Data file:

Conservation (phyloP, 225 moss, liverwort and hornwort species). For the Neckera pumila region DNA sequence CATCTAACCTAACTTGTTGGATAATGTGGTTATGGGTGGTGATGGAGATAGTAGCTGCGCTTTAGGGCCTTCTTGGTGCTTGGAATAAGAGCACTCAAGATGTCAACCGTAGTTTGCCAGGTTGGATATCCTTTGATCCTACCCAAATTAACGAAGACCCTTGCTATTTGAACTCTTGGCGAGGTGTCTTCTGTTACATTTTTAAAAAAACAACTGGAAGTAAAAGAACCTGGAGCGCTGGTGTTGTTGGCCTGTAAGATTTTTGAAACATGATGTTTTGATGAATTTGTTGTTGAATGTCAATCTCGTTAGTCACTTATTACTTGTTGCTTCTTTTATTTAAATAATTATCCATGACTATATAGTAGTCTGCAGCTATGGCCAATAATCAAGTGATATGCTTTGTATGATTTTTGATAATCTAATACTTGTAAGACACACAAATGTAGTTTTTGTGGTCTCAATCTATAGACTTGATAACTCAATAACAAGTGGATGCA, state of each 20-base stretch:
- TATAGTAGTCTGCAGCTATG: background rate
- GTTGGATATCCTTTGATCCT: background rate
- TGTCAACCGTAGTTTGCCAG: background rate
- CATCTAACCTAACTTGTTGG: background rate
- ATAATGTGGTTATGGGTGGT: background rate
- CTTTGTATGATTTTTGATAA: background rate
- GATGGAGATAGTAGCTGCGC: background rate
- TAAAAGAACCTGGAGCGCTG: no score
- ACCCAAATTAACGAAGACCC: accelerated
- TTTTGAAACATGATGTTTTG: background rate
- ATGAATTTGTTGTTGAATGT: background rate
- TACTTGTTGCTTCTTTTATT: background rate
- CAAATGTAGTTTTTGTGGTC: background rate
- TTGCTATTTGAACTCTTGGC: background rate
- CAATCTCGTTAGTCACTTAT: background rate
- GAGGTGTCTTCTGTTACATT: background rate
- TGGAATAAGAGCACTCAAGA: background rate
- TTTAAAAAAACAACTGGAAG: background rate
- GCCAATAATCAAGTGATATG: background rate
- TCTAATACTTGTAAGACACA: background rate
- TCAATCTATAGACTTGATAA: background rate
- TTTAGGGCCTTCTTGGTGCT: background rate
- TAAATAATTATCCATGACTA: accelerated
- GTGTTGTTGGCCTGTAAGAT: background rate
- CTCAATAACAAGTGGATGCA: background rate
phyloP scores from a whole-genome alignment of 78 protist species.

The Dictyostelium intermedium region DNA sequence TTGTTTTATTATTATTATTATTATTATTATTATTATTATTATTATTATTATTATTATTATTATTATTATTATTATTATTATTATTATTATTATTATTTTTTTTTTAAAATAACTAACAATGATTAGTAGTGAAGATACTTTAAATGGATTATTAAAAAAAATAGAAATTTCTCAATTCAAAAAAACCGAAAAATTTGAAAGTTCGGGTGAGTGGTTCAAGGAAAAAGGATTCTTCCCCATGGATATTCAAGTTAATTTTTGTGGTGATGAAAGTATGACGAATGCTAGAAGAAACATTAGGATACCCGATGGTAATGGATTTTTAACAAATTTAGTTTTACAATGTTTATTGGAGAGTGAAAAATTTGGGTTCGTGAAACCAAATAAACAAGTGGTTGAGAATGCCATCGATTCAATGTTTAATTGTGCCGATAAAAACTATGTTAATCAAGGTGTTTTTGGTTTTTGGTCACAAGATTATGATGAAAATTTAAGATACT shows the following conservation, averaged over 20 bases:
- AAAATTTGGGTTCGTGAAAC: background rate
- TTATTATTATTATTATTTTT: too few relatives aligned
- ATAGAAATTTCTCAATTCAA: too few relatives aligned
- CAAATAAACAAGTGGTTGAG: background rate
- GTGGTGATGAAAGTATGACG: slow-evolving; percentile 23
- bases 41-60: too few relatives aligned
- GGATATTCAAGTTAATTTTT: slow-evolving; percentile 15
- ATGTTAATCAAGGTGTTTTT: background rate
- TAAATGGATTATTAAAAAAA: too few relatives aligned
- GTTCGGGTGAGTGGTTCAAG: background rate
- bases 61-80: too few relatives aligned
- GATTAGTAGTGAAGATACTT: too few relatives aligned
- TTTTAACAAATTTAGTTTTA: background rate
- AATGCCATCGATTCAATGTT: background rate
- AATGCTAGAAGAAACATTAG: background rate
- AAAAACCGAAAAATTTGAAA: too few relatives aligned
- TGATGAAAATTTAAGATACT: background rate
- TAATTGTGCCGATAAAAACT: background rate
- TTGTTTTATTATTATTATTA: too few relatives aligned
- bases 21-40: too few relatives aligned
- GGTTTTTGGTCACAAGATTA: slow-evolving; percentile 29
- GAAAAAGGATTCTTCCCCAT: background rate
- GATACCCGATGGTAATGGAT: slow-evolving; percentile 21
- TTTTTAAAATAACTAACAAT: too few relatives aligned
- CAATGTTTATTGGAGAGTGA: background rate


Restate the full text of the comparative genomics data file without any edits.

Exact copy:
Conservation (phyloP, 225 moss, liverwort and hornwort species). For the Neckera pumila region DNA sequence CATCTAACCTAACTTGTTGGATAATGTGGTTATGGGTGGTGATGGAGATAGTAGCTGCGCTTTAGGGCCTTCTTGGTGCTTGGAATAAGAGCACTCAAGATGTCAACCGTAGTTTGCCAGGTTGGATATCCTTTGATCCTACCCAAATTAACGAAGACCCTTGCTATTTGAACTCTTGGCGAGGTGTCTTCTGTTACATTTTTAAAAAAACAACTGGAAGTAAAAGAACCTGGAGCGCTGGTGTTGTTGGCCTGTAAGATTTTTGAAACATGATGTTTTGATGAATTTGTTGTTGAATGTCAATCTCGTTAGTCACTTATTACTTGTTGCTTCTTTTATTTAAATAATTATCCATGACTATATAGTAGTCTGCAGCTATGGCCAATAATCAAGTGATATGCTTTGTATGATTTTTGATAATCTAATACTTGTAAGACACACAAATGTAGTTTTTGTGGTCTCAATCTATAGACTTGATAACTCAATAACAAGTGGATGCA, state of each 20-base stretch:
- TATAGTAGTCTGCAGCTATG: background rate
- GTTGGATATCCTTTGATCCT: background rate
- TGTCAACCGTAGTTTGCCAG: background rate
- CATCTAACCTAACTTGTTGG: background rate
- ATAATGTGGTTATGGGTGGT: background rate
- CTTTGTATGATTTTTGATAA: background rate
- GATGGAGATAGTAGCTGCGC: background rate
- TAAAAGAACCTGGAGCGCTG: no score
- ACCCAAATTAACGAAGACCC: accelerated
- TTTTGAAACATGATGTTTTG: background rate
- ATGAATTTGTTGTTGAATGT: background rate
- TACTTGTTGCTTCTTTTATT: background rate
- CAAATGTAGTTTTTGTGGTC: background rate
- TTGCTATTTGAACTCTTGGC: background rate
- CAATCTCGTTAGTCACTTAT: background rate
- GAGGTGTCTTCTGTTACATT: background rate
- TGGAATAAGAGCACTCAAGA: background rate
- TTTAAAAAAACAACTGGAAG: background rate
- GCCAATAATCAAGTGATATG: background rate
- TCTAATACTTGTAAGACACA: background rate
- TCAATCTATAGACTTGATAA: background rate
- TTTAGGGCCTTCTTGGTGCT: background rate
- TAAATAATTATCCATGACTA: accelerated
- GTGTTGTTGGCCTGTAAGAT: background rate
- CTCAATAACAAGTGGATGCA: background rate
phyloP scores from a whole-genome alignment of 78 protist species.

The Dictyostelium intermedium region DNA sequence TTGTTTTATTATTATTATTATTATTATTATTATTATTATTATTATTATTATTATTATTATTATTATTATTATTATTATTATTATTATTATTATTATTTTTTTTTTAAAATAACTAACAATGATTAGTAGTGAAGATACTTTAAATGGATTATTAAAAAAAATAGAAATTTCTCAATTCAAAAAAACCGAAAAATTTGAAAGTTCGGGTGAGTGGTTCAAGGAAAAAGGATTCTTCCCCATGGATATTCAAGTTAATTTTTGTGGTGATGAAAGTATGACGAATGCTAGAAGAAACATTAGGATACCCGATGGTAATGGATTTTTAACAAATTTAGTTTTACAATGTTTATTGGAGAGTGAAAAATTTGGGTTCGTGAAACCAAATAAACAAGTGGTTGAGAATGCCATCGATTCAATGTTTAATTGTGCCGATAAAAACTATGTTAATCAAGGTGTTTTTGGTTTTTGGTCACAAGATTATGATGAAAATTTAAGATACT shows the following conservation, averaged over 20 bases:
- AAAATTTGGGTTCGTGAAAC: background rate
- TTATTATTATTATTATTTTT: too few relatives aligned
- ATAGAAATTTCTCAATTCAA: too few relatives aligned
- CAAATAAACAAGTGGTTGAG: background rate
- GTGGTGATGAAAGTATGACG: slow-evolving; percentile 23
- bases 41-60: too few relatives aligned
- GGATATTCAAGTTAATTTTT: slow-evolving; percentile 15
- ATGTTAATCAAGGTGTTTTT: background rate
- TAAATGGATTATTAAAAAAA: too few relatives aligned
- GTTCGGGTGAGTGGTTCAAG: background rate
- bases 61-80: too few relatives aligned
- GATTAGTAGTGAAGATACTT: too few relatives aligned
- TTTTAACAAATTTAGTTTTA: background rate
- AATGCCATCGATTCAATGTT: background rate
- AATGCTAGAAGAAACATTAG: background rate
- AAAAACCGAAAAATTTGAAA: too few relatives aligned
- TGATGAAAATTTAAGATACT: background rate
- TAATTGTGCCGATAAAAACT: background rate
- TTGTTTTATTATTATTATTA: too few relatives aligned
- bases 21-40: too few relatives aligned
- GGTTTTTGGTCACAAGATTA: slow-evolving; percentile 29
- GAAAAAGGATTCTTCCCCAT: background rate
- GATACCCGATGGTAATGGAT: slow-evolving; percentile 21
- TTTTTAAAATAACTAACAAT: too few relatives aligned
- CAATGTTTATTGGAGAGTGA: background rate